Last Friday’s Wall Street Journal reported that Larry Lindsey has been added to President Bush’s short list of potential replacements for Alan Greenspan at the Federal Reserve. Martin Feldstein, Glenn Hubbard, and Ben Bernanke are the other three most prominently mentioned, with Bernanke the frontrunner on Tradesports.com.
Bernanke recently weighed in with his opinions on the economy in the Journal, and while he lauded tax cuts, free trade, and legal reform, a supply-sider he is not. His views on how tax cuts impact the economy, his odd interest in demand charts, and not to mention his discredited beliefs about “limits” to growth and “full” employment, should have Bush supporters concerned.
About taxes, Bernanke spoke of “fiscal stimulus” that has diminished “in the past few quarters.” Bernanke is clearly in the Keynesian camp on taxes, holding that they should be reduced during times of slack demand and increased when economic growth reaches its natural “limits.” While Keynesians see tax cuts through a demand-driven, short-term stimulus prism in which their impact gradually recedes, supply-siders encourage marginal rate cuts for their long-term (and continuous) incentive effects on economic activity. The distinction between the two schools of thought is crucial, particularly given the growing influence of the Fed on Capitol Hill.
Moving to the economic impact of demand, Bernanke asked how much demand in the latest quarter “appears to have been satisfied out of inventories rather than from new production.” But supply-siders don’t even consider this — they don’t because they know that products are ultimately bought with other products. “Demand” will always exist, as human wants are unlimited. But what Bernanke deems “demand” is in fact producers offering up their surpluses for those of others. In the supply-side model, what Bernanke sees as a fall in aggregate demand is in fact a fall in production — something supply-siders agree results from governmental meddling along the lines of excessive taxation, regulation, and unstable money.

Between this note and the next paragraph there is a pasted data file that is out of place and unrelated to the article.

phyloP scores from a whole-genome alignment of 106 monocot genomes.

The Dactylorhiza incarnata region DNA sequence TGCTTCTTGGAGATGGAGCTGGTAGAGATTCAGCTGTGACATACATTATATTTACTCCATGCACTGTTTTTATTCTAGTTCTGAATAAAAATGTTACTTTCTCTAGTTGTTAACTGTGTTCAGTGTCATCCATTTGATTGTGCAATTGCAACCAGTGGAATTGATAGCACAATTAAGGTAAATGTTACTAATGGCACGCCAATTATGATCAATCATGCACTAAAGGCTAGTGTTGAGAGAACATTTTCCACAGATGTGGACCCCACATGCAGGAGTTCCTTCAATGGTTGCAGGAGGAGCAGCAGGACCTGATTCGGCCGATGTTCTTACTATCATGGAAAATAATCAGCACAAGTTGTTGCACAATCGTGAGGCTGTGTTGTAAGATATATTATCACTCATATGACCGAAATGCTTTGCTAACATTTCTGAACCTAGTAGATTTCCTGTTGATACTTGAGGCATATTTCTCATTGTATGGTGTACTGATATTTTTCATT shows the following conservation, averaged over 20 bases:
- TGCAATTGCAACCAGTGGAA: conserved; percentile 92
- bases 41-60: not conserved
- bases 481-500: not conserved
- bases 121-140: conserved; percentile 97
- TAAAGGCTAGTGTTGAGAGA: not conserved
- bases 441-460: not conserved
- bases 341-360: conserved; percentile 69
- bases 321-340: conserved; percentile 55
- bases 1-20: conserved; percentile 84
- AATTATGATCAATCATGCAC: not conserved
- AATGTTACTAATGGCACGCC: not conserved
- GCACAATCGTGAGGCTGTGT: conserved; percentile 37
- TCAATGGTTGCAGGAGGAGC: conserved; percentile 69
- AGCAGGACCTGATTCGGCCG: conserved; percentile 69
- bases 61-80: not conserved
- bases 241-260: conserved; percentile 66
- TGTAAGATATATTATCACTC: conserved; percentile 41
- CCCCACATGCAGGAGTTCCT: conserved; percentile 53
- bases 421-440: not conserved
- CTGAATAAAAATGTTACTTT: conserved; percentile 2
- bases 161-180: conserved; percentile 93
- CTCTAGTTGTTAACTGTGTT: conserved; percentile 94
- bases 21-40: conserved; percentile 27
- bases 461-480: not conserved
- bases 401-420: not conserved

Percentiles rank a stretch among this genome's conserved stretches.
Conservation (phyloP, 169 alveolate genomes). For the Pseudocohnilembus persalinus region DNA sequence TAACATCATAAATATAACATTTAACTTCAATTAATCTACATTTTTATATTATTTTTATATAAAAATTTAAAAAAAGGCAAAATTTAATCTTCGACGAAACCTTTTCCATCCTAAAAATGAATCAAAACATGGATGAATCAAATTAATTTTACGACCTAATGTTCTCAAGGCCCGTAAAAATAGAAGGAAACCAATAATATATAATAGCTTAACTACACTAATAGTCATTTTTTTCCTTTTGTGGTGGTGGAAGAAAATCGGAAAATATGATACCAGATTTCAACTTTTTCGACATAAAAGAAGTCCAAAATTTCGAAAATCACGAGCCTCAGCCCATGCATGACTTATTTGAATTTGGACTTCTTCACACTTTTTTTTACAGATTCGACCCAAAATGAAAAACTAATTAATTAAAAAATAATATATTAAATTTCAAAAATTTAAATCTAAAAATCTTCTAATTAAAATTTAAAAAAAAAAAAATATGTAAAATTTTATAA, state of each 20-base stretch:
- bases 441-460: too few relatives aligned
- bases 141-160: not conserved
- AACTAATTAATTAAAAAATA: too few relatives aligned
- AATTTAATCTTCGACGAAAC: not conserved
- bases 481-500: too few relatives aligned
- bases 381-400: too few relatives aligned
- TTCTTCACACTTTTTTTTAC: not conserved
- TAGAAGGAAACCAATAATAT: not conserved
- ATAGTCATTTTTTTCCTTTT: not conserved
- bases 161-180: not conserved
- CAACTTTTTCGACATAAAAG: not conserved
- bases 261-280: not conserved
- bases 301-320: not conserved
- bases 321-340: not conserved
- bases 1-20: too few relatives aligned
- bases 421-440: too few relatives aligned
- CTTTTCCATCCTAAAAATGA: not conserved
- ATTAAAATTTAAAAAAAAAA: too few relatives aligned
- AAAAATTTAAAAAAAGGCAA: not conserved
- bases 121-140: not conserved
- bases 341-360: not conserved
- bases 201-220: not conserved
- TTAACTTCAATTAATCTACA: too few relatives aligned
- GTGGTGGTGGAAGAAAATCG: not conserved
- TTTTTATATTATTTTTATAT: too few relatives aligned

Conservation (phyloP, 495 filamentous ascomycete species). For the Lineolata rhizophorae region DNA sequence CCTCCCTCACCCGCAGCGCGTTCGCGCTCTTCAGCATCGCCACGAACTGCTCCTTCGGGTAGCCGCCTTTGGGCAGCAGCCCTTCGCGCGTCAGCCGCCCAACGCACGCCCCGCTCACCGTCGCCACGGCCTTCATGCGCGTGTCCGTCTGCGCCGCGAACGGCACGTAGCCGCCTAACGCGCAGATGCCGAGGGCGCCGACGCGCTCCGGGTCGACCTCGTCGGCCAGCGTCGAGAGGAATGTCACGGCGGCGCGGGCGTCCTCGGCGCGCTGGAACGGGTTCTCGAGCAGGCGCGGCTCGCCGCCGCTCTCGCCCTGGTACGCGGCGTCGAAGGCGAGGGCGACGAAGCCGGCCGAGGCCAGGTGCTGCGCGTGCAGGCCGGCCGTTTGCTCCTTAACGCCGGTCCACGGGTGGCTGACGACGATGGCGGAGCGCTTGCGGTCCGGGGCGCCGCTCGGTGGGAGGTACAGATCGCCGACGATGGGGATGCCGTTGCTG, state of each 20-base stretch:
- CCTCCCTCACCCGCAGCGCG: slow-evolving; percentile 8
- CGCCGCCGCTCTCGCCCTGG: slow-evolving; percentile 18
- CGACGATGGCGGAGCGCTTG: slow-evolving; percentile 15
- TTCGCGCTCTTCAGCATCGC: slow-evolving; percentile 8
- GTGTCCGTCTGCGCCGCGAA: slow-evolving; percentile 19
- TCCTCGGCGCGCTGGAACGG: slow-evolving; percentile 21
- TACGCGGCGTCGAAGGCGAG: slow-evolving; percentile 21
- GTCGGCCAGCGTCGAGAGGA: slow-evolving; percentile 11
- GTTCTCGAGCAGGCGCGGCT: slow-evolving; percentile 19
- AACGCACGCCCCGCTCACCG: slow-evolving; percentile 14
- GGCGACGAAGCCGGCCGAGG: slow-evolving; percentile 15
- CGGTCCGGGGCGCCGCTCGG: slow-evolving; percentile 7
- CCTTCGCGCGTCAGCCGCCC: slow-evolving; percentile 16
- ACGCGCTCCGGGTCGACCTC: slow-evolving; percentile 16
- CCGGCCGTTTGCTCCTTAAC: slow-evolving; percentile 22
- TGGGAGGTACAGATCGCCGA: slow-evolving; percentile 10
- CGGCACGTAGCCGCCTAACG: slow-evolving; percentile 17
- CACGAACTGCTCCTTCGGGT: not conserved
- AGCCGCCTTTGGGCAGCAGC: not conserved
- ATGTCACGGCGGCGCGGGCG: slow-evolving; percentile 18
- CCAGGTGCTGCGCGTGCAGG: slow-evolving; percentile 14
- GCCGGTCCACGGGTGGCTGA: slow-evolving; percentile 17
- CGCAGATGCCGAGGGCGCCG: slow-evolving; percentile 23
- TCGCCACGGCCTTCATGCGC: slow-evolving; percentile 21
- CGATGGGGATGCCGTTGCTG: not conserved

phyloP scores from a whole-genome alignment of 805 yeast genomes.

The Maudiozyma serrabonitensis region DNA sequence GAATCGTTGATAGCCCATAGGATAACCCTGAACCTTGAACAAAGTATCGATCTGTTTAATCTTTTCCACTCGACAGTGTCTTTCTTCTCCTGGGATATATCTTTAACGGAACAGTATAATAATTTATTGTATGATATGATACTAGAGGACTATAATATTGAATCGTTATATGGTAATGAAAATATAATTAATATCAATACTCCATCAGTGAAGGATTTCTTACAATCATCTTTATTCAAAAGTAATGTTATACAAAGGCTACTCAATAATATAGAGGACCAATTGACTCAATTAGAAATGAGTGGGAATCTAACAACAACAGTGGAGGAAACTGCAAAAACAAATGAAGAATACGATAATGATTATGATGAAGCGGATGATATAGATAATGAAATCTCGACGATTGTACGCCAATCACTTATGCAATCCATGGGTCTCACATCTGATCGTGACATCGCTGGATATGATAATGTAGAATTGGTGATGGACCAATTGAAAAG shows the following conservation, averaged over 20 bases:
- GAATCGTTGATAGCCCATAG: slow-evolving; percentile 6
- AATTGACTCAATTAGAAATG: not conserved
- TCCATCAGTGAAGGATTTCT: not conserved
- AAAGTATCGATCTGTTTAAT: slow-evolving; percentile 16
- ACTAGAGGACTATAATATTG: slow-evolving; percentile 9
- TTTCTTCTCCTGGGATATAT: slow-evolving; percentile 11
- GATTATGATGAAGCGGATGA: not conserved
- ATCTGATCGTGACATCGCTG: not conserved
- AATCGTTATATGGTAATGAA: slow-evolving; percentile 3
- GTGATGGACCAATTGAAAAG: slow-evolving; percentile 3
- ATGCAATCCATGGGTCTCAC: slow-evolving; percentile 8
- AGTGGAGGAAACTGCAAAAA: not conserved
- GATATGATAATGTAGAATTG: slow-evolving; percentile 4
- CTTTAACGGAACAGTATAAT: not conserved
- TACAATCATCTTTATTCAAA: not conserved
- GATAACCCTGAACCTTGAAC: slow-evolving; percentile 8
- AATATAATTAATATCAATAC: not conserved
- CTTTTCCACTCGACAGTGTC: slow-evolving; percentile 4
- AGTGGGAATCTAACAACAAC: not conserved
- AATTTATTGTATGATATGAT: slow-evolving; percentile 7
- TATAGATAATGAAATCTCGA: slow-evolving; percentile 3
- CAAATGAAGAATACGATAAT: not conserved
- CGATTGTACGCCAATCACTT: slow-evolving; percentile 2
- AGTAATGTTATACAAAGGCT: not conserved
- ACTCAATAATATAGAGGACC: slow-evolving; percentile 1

Further on in his Journal editorial, Bernanke wrote about employment, and his belief that there is a “highest level of employment that can be sustained without creating inflationary pressure.” His thinking here raises many questions in that Greenspan’s unnecessary preoccupation with GDP growth “in excess of trends of potential” led to his mistaken 1999 decision to tighten (by way of repeated hikes of the fed funds rate) despite the fact that bond yields, the dollar, and gold were screaming deflation rather than inflation.
Leaving aside the ability of markets to innovate constantly around labor shortages, not to mention the static assumptions that would lead one to believe in “full” employment and “limits” to economic growth in the first place, the real concern here is that someone who could potentially oversee our monetary policy essentially sees the U.S. economy as closed beyond the importing/exporting function. Indeed, a major reason why our economy continues to outperform those of other countries has to do with the fact that just as our companies don’t limit themselves to the “available” U.S.-based labor force, they similarly are not hamstrung by the “output gap” beliefs held by Bernanke — beliefs that assume growth is limited to static estimates about our domestic production capacity.
In truth, as commentators like Lou Dobbs continuously remind us, U.S. companies regularly source jobs and manufacturing outside the United States. Assumptions about full employment and limits to growth are always a bit silly insofar as they’re based on the false notion that economic factors don’t respond to changing economic conditions. In an increasingly integrated world economy, the ideas pushed by Bernanke are downright fatuous.
Although he didn’t discuss money in the Journal editorial, a June New York Times article noted Bernanke’s belief that the gold standard made the Great Depression worse. Plus, in a 2002 speech, he lauded the ability of the government to use the printing press to “generate higher spending and hence positive inflation.” If his adherence to a Phillips Curve orthodoxy made his belief in a price-rule already seem shaky, his direct comments about money should remove all doubt.
Much right now is being made of President Bush’s historic chance to remake the Supreme Court. No doubt that’s true. Perhaps just as important will be Bush’s Federal Reserve appointments, foremost of which will be Alan Greenspan’s replacement. For his views on taxes and growth-limits alone, Bernanke would be a big step in the wrong direction. For his views on money, Bernanke has the potential to be very dangerous.
–John Tamny is a writer in Washington, D.C. He can be contacted at firstname.lastname@example.org.